By Nikolaus Correll
America’s manufacturing heyday is gone, and so are millions of jobs, lost to modernization. Despite what Treasury Secretary Steven Mnuchin might think , the National Bureau of Economic Research and Silicon Valley executives , among many others , know it’s already happening . And a new report from PwC estimates that 38% of American jobs are at “high risk” of being replaced by technology within the next 15 years .
But how soon automation will replace workers isn't the real problem. The real threat to American jobs will come if China does it first.
Since the year 2000, the U.S. has lost five million manufacturing jobs . An estimated 2.4 million jobs went to low-wage workers in China and elsewhere between 1999 and 2011 . The remainder fell victim to gains in efficiency of production and automation, making many traditional manufacturing jobs obsolete.
Though more than a million jobs have returned since the 2008 recession, the net loss has devastated the lives of millions of people and their families . Some blame robotics, others globalization. It turns out that those forces work together, and have been equally hurtful to manufacturing jobs. The car industry, for example, imports more and more parts from abroad , while automating their assembly in the U.S.
As a robotics researcher and educator, I strongly advocate that the best way to get those jobs back is to build on our existing strengths, remaining a leader in manufacturing efficiency and doing the hard work to further improve our educational and social systems to cope with a changing workforce. Particularly when looking at what’s happening in China, it’s clear we need to maintain America’s international competitiveness , as we have done since the beginning of industrialization.
In 2014, China exported more, and more valuable, products than the U.S. for the first time . Many of these were made by the low-wage laborers China has become famous for.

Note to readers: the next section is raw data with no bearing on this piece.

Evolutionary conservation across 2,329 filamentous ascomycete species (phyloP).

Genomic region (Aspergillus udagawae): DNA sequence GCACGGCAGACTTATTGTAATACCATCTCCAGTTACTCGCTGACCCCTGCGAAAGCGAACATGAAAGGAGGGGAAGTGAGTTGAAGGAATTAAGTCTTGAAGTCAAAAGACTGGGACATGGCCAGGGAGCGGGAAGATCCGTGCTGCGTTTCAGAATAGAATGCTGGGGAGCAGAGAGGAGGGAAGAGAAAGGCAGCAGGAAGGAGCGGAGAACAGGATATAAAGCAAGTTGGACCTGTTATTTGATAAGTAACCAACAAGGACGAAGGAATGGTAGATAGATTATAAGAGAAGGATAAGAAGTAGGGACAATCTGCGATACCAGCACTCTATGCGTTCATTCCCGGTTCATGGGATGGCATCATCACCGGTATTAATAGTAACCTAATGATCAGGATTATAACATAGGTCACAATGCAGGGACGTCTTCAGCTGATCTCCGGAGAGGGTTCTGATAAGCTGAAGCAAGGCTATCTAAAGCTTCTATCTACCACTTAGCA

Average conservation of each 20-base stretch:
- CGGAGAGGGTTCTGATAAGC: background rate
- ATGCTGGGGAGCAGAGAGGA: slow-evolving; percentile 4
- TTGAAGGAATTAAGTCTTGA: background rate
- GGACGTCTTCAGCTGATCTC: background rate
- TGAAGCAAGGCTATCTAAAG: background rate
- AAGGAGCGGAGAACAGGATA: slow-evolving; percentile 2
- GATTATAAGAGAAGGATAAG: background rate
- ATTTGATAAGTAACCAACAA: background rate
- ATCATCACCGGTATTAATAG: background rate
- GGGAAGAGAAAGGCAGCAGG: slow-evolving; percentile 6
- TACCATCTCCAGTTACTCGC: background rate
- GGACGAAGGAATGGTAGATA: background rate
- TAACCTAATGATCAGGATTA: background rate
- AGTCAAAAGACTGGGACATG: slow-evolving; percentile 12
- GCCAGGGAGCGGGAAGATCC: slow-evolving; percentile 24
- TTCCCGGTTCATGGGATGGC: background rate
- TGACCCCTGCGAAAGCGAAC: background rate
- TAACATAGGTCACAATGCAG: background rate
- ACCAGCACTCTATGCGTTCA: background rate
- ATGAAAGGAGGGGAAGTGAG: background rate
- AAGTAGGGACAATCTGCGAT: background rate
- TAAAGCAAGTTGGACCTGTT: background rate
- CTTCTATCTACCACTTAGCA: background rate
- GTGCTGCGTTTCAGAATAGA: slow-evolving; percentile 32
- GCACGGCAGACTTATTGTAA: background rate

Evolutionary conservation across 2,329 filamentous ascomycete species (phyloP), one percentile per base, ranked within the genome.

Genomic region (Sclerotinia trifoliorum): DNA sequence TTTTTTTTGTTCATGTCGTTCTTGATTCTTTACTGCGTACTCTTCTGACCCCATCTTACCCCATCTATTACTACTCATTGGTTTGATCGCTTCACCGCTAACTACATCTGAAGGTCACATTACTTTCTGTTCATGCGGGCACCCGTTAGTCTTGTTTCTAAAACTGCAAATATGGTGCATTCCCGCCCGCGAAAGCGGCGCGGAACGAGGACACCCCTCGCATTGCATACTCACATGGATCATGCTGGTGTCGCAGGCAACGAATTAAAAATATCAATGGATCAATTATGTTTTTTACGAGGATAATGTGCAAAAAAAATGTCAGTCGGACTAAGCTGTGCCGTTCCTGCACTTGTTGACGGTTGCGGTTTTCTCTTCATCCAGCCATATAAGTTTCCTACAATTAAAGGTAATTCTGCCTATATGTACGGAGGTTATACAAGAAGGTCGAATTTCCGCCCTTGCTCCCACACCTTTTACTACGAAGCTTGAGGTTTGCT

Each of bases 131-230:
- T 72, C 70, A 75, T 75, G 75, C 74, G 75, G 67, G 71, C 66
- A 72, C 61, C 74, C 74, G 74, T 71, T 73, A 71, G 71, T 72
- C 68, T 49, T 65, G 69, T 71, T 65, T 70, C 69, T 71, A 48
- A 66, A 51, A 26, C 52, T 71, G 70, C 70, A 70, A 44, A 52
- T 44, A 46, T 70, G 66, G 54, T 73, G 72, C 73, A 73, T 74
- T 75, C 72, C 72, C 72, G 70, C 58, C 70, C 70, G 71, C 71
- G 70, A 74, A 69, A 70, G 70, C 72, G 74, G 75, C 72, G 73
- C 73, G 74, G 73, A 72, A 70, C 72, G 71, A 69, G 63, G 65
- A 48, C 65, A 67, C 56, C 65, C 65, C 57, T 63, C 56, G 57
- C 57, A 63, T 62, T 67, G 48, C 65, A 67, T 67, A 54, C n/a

Yet China has also emerged as the largest growth market for robotics . Chinese companies bought more than twice as many industrial robots (68,000) in 2015 than American companies did (27,000). China’s Midea /zigman2/quotes/207665926/delayed CN:000333 -0.07% — an appliance manufacturer — just purchased the German robotic powerhouse Kuka .
China has understood that its competitive advantage of cheap labor won't last forever. Instead, labor costs will rise as its economy develops. Look at Foxconn /zigman2/quotes/204111604/delayed TW:2354 -0.91% , for example, the Taiwanese manufacturing contractor of the iPhone known for the high-pressure work environment at its plants in China . The company already uses more than 60,000 robots , and has said it wants to use as many as a million robots by 2020 .
Think you would win an argument with a robot? Watch this.
Osaka University and NTT Laboratories recently created the first "discussion dialogue" androids - the only robots that have human-like independent cognitive abilities, as opposed to scripted speech.
That’s a bold goal, especially given the current state of robotics. At present, robots are good only at highly repetitive tasks in structured environments. They are still far inferior to humans in simple tasks like picking items from a shelf . But FoxConn’s goal of transforming its streamlined manufacturing line is definitely achievable. Many of the tasks now done by humans thousands of times a day can be easily automated — such as applying a puddle of glue, placing double-sided tape, positioning a piece of plastic, tightening screws or loading products onto a pallet.
The lesson here is simple: Some occupations will simply disappear, like those of weavers in the textile industry displaced by the power loom . We need to embrace this disruption if we want to avoid being taken out of the game altogether. Imagine if China is able to replace our low-wage jobs with its workers, and then can automate those jobs: Work Americans now do will be done here, or anywhere — but not by humans. Foxconn is planning its first plant in the U.S. ; soon, Chinese robots will be working in America.
Seeing opportunity, not loss
The good news is that while many types of jobs will cease to exist, robots will create other jobs — and not only in the industry of designing new robots.
This is already beginning to happen. In 2014, there were more than 350,000 manufacturing companies with only one employee , up 17% from 2004. These companies combine globalization and automation, embracing outsourcing and technological tools to make craft foods, artisanal goods and even high-tech engineered products.